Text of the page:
Part one of this discussion introduces my thoughts on why only whole spices should grace your pantry and part two features the beginning of my essential spice list.

Part three is a continuation of the Kitchen Playground essential spice list.


from top, left to right, cloves, coriander seeds, cumin seeds, fennel seeds, garlic

Powerful little beast clove. They can cure a toothache and the oil actually kills mould spores. Impressive. They are also a vital component of flavours across Europe and Asia. They are used sparingly as they are incredibly pungent. Many spice mixes will have cloves included

Coriander seeds
While we use a lot of fresh coriander at the Kitchen Playground. We possibly use even more coriander seeds. It is a critical component to every curry blend or paste that I make. They are also used extensively in Spanish, MIddle Eastern, Indian, South American and Asian dishes, meaty dishes in particular.

Cumin seeds
Next to garlic, this is possibly my most used spice. It is used extensively in Mexican, Asian, Indian, Spanish and Middle Eastern food. It is a component of every spice mix and curry powder I can think of. I use it in most of my my pickling endeavours. In fact I usually grind almost a small spice jar full at a time as I know it will be used within the week.

Fennel seeds
Not used in my kitchen as much as cumin or coriander seeds but still a staple. Fabulous with most fish dishes and vital in many spice mixes and curry pastes. Also used in baking, especially bread.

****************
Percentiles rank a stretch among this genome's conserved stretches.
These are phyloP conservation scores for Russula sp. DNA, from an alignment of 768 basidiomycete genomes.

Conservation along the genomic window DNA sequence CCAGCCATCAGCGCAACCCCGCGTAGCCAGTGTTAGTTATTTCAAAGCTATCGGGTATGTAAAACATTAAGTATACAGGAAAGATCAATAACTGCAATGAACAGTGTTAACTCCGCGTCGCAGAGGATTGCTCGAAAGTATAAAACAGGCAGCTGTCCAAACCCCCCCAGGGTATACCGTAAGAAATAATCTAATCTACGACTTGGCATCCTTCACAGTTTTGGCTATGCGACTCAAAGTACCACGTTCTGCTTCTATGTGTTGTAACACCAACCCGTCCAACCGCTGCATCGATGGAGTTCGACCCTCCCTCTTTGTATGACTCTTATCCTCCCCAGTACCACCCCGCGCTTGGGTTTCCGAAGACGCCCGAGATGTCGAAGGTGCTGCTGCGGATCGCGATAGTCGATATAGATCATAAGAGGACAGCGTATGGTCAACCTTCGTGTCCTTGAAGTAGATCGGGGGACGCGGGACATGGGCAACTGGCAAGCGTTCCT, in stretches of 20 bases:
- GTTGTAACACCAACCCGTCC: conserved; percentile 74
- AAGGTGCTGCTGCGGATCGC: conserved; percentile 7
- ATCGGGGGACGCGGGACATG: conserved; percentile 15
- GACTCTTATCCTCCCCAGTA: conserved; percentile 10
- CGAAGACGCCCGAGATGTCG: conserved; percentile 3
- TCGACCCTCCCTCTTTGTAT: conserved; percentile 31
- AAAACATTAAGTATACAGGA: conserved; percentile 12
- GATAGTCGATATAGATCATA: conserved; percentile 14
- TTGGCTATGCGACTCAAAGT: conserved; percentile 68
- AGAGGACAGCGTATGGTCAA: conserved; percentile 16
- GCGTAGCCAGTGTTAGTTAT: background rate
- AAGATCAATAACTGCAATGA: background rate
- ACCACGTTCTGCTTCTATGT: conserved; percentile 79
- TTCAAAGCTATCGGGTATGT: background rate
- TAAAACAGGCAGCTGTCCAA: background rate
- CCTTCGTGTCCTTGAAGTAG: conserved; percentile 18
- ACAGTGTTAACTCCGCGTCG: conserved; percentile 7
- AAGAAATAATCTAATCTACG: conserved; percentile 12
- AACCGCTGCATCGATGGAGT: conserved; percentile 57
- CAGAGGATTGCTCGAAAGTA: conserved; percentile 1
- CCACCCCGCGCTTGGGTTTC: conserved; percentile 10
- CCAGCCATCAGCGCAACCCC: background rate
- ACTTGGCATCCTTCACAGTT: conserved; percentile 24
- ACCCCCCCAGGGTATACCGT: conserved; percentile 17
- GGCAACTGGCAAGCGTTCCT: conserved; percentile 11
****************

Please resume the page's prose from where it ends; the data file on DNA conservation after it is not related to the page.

Garam masala
I didn’t intend this series to include spice mixes but as most pantries with dried spice collections seem to have a little jar of this one, I thought I better include a simple recipe for the real deal. You’ll never go back.
4 tablespoons coriander seeds
2 tablespoons cumin seeds
1 tablespoon black peppercorns
2cm piece ginger
4 cardamon pods
3 teaspoons cloves
1 piece cinnamon bark
1 bay leaf
Slowly dry roast in a pan (or give it about five minutes at 100 degrees on slow speed in the thermomix). When the spice are all nicely darkened, allow them to cool enough to remove the cardamon seeds from the pods. Grind all together in a mortar and pestle or theromix into as fine a powder as possible. Store in an airtight container in a cool dark place. This will keep up to three months but is better the sooner it is used.

This one is just plain obvious. Isn’t it? Nearly everything savoury is made better with garlic. Which is not as big an overstatement as it first appears. The only other thing I have to say on the topic is that I only buy garlic that has traces of purple in the skin. I don’t like my food to be bleached. Yuk.